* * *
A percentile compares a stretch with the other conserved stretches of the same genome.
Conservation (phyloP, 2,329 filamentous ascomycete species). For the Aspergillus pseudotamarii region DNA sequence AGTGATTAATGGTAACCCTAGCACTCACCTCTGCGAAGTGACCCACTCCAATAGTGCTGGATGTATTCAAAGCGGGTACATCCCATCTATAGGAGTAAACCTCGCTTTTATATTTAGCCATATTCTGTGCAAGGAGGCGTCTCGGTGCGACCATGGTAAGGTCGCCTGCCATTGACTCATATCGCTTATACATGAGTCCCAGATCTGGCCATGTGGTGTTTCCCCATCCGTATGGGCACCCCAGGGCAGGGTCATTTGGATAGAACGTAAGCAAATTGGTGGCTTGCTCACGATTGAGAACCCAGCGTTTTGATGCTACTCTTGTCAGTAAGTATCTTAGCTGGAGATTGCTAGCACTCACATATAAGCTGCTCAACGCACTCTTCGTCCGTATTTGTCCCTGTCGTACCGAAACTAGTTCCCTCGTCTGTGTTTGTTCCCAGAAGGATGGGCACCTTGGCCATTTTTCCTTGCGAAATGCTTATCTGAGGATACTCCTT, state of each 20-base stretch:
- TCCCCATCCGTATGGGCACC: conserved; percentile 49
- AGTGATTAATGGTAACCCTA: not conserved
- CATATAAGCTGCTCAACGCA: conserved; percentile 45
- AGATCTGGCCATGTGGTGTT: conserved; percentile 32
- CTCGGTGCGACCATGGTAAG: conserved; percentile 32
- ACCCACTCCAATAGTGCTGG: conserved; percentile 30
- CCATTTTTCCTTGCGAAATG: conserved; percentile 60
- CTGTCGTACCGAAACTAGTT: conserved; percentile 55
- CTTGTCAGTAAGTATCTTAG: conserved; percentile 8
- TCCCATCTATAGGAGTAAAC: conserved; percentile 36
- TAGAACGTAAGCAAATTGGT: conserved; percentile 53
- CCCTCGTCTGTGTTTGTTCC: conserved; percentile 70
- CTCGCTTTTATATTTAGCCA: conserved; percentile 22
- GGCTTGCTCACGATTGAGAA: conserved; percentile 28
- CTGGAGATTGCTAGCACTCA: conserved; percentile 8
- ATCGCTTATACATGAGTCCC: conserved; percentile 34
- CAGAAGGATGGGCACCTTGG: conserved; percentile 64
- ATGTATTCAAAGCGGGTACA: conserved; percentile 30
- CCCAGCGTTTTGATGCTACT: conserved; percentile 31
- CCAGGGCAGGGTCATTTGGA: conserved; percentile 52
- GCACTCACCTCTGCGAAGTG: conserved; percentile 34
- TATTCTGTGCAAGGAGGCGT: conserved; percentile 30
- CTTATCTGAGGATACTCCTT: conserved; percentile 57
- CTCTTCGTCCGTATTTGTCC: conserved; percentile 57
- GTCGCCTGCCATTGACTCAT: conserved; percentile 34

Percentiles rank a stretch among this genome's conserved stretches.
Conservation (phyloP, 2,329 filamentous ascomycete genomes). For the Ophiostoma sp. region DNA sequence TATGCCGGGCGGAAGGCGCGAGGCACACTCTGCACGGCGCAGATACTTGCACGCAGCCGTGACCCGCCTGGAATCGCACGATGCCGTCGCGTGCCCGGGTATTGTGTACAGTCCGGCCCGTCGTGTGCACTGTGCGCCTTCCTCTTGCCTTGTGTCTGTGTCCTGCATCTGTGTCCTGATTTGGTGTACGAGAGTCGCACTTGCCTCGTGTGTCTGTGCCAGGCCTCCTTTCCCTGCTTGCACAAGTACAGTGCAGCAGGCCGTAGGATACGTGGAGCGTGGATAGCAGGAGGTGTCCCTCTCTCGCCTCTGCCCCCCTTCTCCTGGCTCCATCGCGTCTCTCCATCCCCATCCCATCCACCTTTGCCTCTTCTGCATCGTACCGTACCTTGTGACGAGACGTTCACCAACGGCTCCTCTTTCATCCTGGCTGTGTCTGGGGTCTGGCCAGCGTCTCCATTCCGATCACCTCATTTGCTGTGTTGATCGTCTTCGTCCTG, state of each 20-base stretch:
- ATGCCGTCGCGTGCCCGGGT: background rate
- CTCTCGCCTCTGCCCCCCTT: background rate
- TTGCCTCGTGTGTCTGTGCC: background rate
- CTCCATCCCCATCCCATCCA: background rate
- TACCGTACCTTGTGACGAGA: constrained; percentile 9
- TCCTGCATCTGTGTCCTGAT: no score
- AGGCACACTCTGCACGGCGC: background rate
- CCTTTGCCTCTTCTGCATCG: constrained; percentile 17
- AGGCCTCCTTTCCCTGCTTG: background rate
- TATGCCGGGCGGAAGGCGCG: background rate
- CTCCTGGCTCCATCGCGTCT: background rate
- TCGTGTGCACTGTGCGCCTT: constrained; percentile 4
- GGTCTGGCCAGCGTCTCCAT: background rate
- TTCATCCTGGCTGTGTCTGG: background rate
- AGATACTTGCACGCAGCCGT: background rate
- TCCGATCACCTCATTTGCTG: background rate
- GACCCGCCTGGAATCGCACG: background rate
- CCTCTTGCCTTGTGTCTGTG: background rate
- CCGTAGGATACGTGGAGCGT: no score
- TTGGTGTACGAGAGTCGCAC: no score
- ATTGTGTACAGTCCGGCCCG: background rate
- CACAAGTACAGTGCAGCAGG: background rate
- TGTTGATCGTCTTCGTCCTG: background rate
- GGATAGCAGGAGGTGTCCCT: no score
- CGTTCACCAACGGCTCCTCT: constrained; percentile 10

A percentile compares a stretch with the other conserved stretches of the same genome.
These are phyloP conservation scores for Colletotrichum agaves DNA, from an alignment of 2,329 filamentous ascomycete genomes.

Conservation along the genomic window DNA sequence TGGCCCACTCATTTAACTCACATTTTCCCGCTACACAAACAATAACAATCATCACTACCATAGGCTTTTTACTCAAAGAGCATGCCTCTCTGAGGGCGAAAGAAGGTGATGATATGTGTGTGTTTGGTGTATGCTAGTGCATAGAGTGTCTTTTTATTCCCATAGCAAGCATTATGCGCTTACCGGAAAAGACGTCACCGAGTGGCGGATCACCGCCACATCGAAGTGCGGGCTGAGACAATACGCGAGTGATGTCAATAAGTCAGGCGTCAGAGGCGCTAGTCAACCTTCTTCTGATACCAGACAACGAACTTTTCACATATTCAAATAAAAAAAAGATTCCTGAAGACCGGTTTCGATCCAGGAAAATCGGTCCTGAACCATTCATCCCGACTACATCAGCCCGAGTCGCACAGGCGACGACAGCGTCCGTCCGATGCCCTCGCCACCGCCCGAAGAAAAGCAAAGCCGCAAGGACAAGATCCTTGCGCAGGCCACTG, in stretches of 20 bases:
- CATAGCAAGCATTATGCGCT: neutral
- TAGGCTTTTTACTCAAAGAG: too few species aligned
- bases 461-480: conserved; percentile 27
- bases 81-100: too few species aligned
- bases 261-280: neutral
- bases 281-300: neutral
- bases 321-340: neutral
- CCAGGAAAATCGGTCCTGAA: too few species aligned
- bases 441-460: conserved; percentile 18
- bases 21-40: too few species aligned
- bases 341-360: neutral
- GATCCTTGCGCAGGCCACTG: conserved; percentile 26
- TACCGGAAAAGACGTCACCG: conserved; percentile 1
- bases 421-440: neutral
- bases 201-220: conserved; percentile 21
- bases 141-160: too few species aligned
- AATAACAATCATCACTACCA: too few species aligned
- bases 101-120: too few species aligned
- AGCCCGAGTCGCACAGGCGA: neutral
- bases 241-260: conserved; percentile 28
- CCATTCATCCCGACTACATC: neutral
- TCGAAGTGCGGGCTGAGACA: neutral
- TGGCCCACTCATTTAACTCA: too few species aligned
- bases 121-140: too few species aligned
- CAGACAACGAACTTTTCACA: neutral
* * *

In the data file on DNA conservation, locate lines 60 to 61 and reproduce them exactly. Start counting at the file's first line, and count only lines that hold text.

- bases 461-480: conserved; percentile 27
- bases 81-100: too few species aligned